Here in San Diego, we had the honor of having a former Tuskegee Airman serve on the Airport Authority Board. Robert (Bob) Maxwell served on the Board from 2004 to 2006. He graduated from the Tuskegee Airmen Class of 1945 and is the immediate past president of the local chapter of the Tuskegee Airmen.

In 2007, the Tuskegee Airmen were honored with the Congressional Gold Medal, shown above. When Mr. Maxwell returned to San Diego with his medal, the Airport Authority Board commended him at its April 2007 meeting.

Tuskegee Airman and past Airport Authority Board Member Bob Maxwell, center, and current Airport Authotity Board Members Bob Watkins and Charlene Zettel at the rededication of the Airport Authority's Tuskegee Airmen Conference Room

Tuskegee Airman and past Airport Authority Board Member Bob Maxwell, center, and current Airport Authority Board Members Bob Watkins and Charlene Zettel at the rededication of the Airport Authority's Tuskegee Airmen Conference Room

I had the privilege of congratulating Mr. Maxwell that day. I will never forget holding his medal and reflecting on the overwhelming respect I have for people like him who serve our country so bravely.

One of our largest conference rooms at the Airport Authority is called the Tuskegee Airmen Conference Room. In the summer of 2007, the surviving local Tuskegee Airmen were invited to a rededication of the room, shown here, following their receipt of the Congressional Gold Medal.mary

As we celebrate Martin Luther King, Jr. Day (yesterday), Inauguration Day today and African American History Month just around the corner in February, it’s fitting that we think about the accomplishments of these heros who helped shape our great nation and the freedoms we enjoy.

With my small voice, I offer a big THANK YOU.

Video Post: A Piece of the Sky – San Diego and its Airport

Produced for the 80th anniversary of San Diego International Airport in 2008, this 15-minute documentary explores the important and pervasive role that aviation and SDIA have played in the civic life of the San Diego region.

Home Treat Alert! The multimedia feature above may not be accessible at work. But you can log on at home and check it out there!

National Treasure


Pop Quiz: Do you know where the original Spirit of St. Louis airplane is located?

  1. Paris, France
  2. National Air and Space Museum
  3. San Diego International Airport
  4. San Diego Air & Space Museum

If you guessed B, you are correct! Charles Lindbergh himself presented the aircraft to the museum in 1928.p1010684

I had the pleasure of visiting the Smithsonian Institution’s National Air & Space Museum earlier this year. Check out the photos I took! Located in Washington, DC, the museum houses an incredible collection of aviation and space artifacts, such as the Apollo 11 Command Module that took Neil Armstrong to the moon in 1969 and SpaceShipOne, the first privately developed, piloted vehicle to reach space in 2004.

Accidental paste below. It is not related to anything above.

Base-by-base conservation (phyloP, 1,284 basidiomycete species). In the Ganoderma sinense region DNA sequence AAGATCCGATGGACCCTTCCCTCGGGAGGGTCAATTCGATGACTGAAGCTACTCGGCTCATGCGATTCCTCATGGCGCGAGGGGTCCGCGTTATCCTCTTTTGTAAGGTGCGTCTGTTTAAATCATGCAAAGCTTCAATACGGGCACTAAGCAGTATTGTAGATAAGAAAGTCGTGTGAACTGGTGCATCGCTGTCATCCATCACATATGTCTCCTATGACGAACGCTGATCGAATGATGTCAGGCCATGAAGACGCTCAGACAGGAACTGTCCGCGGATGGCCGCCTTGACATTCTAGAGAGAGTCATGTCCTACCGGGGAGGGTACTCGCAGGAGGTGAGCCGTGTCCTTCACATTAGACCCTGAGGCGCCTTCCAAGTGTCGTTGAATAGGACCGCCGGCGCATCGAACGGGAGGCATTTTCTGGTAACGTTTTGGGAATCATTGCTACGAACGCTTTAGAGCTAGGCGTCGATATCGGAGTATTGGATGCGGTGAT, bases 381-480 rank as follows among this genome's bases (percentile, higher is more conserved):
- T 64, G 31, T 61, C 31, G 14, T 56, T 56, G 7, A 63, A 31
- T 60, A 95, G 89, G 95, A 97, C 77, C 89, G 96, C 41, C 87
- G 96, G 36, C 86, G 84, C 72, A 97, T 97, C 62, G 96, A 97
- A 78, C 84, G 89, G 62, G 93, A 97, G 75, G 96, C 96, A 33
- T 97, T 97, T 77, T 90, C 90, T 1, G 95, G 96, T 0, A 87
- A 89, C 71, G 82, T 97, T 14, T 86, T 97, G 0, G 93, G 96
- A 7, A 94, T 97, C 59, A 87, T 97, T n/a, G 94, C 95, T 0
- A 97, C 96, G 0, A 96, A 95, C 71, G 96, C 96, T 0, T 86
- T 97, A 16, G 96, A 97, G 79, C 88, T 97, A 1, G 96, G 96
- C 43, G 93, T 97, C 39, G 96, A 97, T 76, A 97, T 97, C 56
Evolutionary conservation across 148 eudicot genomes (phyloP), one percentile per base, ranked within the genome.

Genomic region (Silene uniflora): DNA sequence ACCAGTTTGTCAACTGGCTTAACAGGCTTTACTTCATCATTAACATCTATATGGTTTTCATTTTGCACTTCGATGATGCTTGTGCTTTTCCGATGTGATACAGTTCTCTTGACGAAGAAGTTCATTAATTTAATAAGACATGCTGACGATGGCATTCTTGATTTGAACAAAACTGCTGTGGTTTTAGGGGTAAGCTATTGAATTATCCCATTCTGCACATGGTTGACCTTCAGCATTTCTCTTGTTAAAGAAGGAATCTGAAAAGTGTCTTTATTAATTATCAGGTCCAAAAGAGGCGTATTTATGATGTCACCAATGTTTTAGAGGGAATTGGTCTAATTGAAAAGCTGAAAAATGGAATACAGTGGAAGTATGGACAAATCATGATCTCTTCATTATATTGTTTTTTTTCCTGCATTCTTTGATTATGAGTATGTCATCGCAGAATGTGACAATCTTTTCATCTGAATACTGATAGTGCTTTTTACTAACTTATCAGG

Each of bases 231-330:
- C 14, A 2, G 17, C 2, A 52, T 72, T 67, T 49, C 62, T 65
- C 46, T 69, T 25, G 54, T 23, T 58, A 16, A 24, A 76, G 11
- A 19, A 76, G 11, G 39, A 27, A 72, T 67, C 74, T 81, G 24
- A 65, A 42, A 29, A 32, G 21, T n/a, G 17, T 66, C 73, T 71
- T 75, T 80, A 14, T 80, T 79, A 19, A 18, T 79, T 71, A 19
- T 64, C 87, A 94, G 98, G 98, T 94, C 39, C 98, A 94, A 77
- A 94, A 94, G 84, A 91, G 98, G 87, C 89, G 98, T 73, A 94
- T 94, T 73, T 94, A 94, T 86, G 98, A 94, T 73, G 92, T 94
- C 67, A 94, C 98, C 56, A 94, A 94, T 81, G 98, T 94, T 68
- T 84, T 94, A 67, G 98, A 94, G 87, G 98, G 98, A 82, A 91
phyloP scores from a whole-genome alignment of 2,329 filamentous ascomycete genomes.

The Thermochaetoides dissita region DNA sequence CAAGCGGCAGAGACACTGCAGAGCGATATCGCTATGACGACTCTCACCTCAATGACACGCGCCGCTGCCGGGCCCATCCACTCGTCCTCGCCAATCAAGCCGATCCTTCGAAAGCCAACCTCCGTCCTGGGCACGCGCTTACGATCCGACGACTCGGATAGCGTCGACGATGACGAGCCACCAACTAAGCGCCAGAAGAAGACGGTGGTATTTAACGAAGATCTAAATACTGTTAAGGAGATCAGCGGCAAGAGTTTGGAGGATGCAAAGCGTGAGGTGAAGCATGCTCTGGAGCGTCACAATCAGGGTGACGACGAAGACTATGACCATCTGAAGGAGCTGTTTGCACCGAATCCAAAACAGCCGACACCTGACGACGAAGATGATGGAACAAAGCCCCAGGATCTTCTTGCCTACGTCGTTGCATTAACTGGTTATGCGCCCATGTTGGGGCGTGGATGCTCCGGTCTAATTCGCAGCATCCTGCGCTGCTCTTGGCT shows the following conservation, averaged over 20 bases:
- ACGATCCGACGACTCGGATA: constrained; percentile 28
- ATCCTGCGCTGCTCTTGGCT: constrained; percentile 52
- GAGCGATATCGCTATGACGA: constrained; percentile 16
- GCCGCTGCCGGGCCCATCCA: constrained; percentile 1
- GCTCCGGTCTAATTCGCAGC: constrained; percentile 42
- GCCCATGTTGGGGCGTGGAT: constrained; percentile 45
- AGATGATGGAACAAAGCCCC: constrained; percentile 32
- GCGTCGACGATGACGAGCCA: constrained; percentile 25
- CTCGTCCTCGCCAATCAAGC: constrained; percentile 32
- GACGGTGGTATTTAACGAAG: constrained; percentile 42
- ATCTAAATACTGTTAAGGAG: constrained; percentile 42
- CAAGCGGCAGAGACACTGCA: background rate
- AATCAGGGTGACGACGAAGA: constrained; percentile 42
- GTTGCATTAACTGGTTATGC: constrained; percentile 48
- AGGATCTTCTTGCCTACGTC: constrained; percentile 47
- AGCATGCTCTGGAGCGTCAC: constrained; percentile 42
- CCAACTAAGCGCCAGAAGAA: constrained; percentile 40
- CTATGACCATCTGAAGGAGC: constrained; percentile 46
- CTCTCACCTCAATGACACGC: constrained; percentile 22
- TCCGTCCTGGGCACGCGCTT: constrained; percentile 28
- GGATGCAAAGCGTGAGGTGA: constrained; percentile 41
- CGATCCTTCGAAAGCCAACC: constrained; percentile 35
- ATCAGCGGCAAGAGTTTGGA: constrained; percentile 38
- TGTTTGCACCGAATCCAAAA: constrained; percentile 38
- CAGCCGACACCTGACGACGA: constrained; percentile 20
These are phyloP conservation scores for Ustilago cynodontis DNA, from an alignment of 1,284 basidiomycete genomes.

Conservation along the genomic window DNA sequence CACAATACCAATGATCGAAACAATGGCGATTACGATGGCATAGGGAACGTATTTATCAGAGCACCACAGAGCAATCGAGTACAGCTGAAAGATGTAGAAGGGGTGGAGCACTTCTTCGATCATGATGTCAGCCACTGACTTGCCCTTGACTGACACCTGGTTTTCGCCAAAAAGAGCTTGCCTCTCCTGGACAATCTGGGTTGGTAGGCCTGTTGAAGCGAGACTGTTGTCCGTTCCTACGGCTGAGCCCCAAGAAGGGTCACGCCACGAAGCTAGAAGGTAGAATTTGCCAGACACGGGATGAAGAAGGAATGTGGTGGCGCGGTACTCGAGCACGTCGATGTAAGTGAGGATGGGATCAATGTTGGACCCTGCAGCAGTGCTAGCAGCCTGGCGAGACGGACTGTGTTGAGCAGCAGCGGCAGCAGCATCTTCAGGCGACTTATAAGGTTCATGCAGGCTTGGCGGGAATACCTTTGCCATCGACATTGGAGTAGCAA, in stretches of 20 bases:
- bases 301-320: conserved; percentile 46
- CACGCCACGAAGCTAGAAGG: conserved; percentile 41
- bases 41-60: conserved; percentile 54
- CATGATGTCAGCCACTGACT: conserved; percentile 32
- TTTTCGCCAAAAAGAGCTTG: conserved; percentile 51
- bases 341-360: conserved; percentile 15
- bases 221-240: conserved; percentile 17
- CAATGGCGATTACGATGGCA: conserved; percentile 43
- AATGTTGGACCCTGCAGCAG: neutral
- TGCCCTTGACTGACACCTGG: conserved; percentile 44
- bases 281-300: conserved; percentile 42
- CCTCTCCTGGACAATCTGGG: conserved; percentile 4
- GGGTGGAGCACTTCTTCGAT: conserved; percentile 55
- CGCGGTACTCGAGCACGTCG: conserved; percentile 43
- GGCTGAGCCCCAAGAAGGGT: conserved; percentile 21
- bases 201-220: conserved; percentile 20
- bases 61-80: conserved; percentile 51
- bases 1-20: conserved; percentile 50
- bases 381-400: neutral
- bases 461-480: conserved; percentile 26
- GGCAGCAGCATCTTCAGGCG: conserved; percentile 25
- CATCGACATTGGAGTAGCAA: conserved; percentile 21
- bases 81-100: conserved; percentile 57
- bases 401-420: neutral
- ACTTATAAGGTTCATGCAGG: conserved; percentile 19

The Spirit of St. Louis hangs in the grand entry hall as a part of the Milestones of Flight display, reserved for some of the most notable pieces of the museum’s collection due to their epic achievements in flight. It hangs in this place of honor thanks to Lindbergh’s notable first nonstop solo transatlantic flight in the machine on May 21, 1927.

As most Goodwill Ambassadors will recall, the airplane was built in San Diego by the Ryan Airlines Corporation. Lindbergh picked up and tested the aircraft here before starting his journey to St. Louis, then on to New York and ultimately across the Atlantic Ocean to Paris to make history. Of course, these ties to San Diego then led to our airport being called Lindbergh Field.

To read more about the history of the Spirit of St. Louis, visit the Museum’s collections database.

maryDid anyone guess C or D? Well, there is a full scale reproduction of the Spirit of St. Louis right here at San Diego International Airport, poised above the Terminal 2 baggage claim area. Another, created by volunteer artisans right here in San Diego, is located at the San Diego Aerospace Museum.

Pop Quiz answer: U.S. Airways


A little while ago, Ambassablogger Ryan conducted a Pop Quiz of Ambassablog readers, based on Ambassablogger Ed’s Of hubs and spokes post. Ryan offered a “Just Plane Thanks” employee appreciation ticket to the first Airport Authority employee who could answers this question correctly: What airline has hubs in PHX, PHL, CLT and LAS?

usairways_logoToday Ryan announced that we have a winner! A big congratulations to Christy in Audit who correctly answered the pop quiz. The answer is U.S. Airways, which has hubs in Phoenix, Philadelphia, Charlotte and Las Vegas.

U.S. Airways is an important airline at Lindbergh Field. In 2005, it merged with America West Airlines, but way back in 1988 it took over San Diego’s popular hometown airline, PSA, or Pacific Southwest Airlines. psa-heritage

Back in 2006, U.S. Airways honored that legacy by dedicating a special “throwback” plane at San Diego International Airport painted with the famous PSA colors and smile (pictured). Airport Authority staff were joined by many former PSA employees (a few people fell into both categories) to mark the special occasion, which is documented on the PSA History Page.